You can use Sketch to create Masks in several ways depending on your needs. You can create simple Masks and Image masks, or let Sketch help with masking using selections. Sketch supports two specific types of mask modes, Outline and Alpha, and you can create them from all types of Layers (including images).
There are a few different ways to create masks in the Mac app, but they all follow the same rule: we’ll use the shape that’s lowest in the Layer List as the mask.
How to create a simple Mask
A Mask in Outline mode only shows parts of a layer or multiple layers that fall within its shape. There are a few ways to create them.
Select a shape on your canvas and choose Layer > Mask > Use as Mask. Alternatively, you can control-click on the shape and select Use as Mask or use the ⌃⌘M shortcut.
When you create a mask, we’ll add icons to any layers or groups above it in the Layer List to show that they’re being affected by the mask. The icon for the masking layer itself will appear without a fill in the Layer List. If you drag another layer or group above the mask, it will also be affected by it.
You can remove the Mask from a Layer by selecting the Layer and selecting the Use as Mask option again from either the context menu or the Layer > Mask menu option.
By default Masks will be set to use Outline masking Mode, you can change this to Alpha masking using Layer > Mask > Mask Mode > Alpha Mask.
If you want to place objects above your mask layer but don’t want them to be included in the mask, select it and choose Layer > Mask > Ignore Underlying Mask.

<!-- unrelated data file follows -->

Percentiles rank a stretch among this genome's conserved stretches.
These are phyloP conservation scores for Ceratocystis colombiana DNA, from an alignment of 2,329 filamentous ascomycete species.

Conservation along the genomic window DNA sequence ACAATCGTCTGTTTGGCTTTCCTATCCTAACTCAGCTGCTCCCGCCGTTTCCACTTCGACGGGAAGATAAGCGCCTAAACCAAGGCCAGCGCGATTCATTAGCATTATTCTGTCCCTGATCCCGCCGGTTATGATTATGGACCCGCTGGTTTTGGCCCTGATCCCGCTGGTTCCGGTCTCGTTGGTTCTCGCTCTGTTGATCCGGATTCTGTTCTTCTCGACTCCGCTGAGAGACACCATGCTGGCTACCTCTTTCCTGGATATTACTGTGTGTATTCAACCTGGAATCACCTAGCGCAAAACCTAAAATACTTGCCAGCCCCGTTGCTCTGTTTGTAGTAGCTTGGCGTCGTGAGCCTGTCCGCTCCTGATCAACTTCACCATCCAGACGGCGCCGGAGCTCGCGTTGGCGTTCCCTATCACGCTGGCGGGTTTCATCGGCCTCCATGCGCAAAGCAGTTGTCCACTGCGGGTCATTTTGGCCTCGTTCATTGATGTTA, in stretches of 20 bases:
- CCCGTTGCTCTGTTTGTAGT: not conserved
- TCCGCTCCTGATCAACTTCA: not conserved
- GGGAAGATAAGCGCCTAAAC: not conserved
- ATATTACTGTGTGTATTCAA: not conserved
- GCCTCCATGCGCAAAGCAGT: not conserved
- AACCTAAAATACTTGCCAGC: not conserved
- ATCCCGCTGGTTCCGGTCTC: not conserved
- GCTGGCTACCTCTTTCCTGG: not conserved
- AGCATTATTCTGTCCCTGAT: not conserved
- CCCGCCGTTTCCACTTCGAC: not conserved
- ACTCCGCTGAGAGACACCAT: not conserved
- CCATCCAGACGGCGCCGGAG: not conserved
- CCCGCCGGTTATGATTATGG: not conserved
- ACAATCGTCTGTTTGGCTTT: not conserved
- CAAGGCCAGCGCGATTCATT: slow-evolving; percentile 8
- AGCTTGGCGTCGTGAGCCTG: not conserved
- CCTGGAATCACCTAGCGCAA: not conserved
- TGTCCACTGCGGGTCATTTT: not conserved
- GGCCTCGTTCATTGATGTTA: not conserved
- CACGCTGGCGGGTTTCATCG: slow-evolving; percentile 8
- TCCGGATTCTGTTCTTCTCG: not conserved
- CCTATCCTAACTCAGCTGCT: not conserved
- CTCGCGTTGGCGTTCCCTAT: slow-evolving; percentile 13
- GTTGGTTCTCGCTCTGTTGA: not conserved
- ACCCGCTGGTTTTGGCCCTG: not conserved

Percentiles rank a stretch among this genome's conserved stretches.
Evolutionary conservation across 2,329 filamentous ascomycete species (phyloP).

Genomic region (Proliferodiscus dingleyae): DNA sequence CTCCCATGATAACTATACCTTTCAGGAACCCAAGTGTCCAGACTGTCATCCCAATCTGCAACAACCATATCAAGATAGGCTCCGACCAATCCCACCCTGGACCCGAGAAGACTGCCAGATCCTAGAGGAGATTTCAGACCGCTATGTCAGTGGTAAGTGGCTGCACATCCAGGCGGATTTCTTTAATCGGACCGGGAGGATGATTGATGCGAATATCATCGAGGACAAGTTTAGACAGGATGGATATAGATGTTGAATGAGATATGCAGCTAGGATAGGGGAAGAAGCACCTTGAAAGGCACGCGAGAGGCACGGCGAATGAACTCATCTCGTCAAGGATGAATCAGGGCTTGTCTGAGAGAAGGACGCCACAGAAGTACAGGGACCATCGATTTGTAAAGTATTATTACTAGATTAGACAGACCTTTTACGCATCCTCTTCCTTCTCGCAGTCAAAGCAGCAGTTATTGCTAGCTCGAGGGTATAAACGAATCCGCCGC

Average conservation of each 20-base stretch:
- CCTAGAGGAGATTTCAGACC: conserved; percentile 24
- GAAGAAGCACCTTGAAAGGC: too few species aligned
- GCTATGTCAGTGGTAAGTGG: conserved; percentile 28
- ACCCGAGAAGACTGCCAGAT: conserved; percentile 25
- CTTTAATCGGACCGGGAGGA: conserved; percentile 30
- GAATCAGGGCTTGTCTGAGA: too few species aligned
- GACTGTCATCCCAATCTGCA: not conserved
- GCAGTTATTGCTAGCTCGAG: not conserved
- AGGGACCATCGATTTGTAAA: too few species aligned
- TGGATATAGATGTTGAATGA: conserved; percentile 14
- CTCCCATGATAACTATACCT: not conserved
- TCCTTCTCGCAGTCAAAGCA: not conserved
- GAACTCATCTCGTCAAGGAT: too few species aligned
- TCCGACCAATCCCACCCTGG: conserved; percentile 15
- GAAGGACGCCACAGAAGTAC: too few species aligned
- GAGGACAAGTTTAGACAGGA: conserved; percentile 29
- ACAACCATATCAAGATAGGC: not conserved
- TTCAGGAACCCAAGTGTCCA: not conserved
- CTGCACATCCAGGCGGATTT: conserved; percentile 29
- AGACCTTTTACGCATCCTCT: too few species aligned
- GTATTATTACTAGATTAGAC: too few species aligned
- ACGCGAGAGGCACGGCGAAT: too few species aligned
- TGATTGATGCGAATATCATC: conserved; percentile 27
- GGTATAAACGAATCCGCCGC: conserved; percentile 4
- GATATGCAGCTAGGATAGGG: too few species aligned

You can also group your masked layers and the mask itself so that anything outside of that group isn’t affected.
Masking with Multiple Selections
If you select multiple layers at the same time, you can mask them all at once by choosing Layer > Mask > Mask Selection. This will use the shape at the bottom of the Layer List within your selection as the mask and automatically group them all.
An exception to this rule is if you want to mask an Image with a specific shape. In this case, you can draw it on top of the Image and then select both the shape and image and use Layer > Mask > Mask Selection. Sketch knows that you want to Mask the image with the shape and creates a Group with the Layer now underneath the Image and masking it.
Note: If the image contains any Alpha (transparency) values, and is the lowest layer, Sketch will assume you want to use the image as the mask.
When you have multiple layers selected, control-clicking on your selection will also give you the Mask Selection option.
Selecting a layer within a mask group and choosing Layer > Mask > Ignore Underlying Mask will keep it within the group, but stop it from being affected by the mask.
Simple Image Masks
Sketch also supports creating a Mask for an Image using just the Image. Select any Image and use the Layer > Mask > Mask Image or the same option from the context menu. This adds a Masking Layer and groups the image with the Mask. This is quick way to crop images for example.
How to create an Alpha Mask
Alpha masks in the Mac app hide anything that falls outside of their shape and also control the opacity of any layer they’re masking.
To create an Alpha mask, create a mask as usual, then select it and choose Layer > Mask > Mask Mode > Alpha Mask.
Head to your mask layer’s Fills in the Inspector and be sure that it has a fill which has an Opacity / Alpha value or a gradient fill which includes an Alpha. This is what Sketch will apply to any masked layers. You can also add a blur for a smoother look.
Comparing Outline and Alpha mask modes
The best way to understand Masks is to experiment with the Mask types and the Style settings of the Mask Layer.
You can use any Layer, including images, as a mask. In the case of PNG images with transparency, when they are used as an Alpha Mask the transparency will be reflected.
You can use Fills and Gradients with Alpha values on Alpha masks and blur the edges of the Mask and even combine multiple fills to create the effects you want.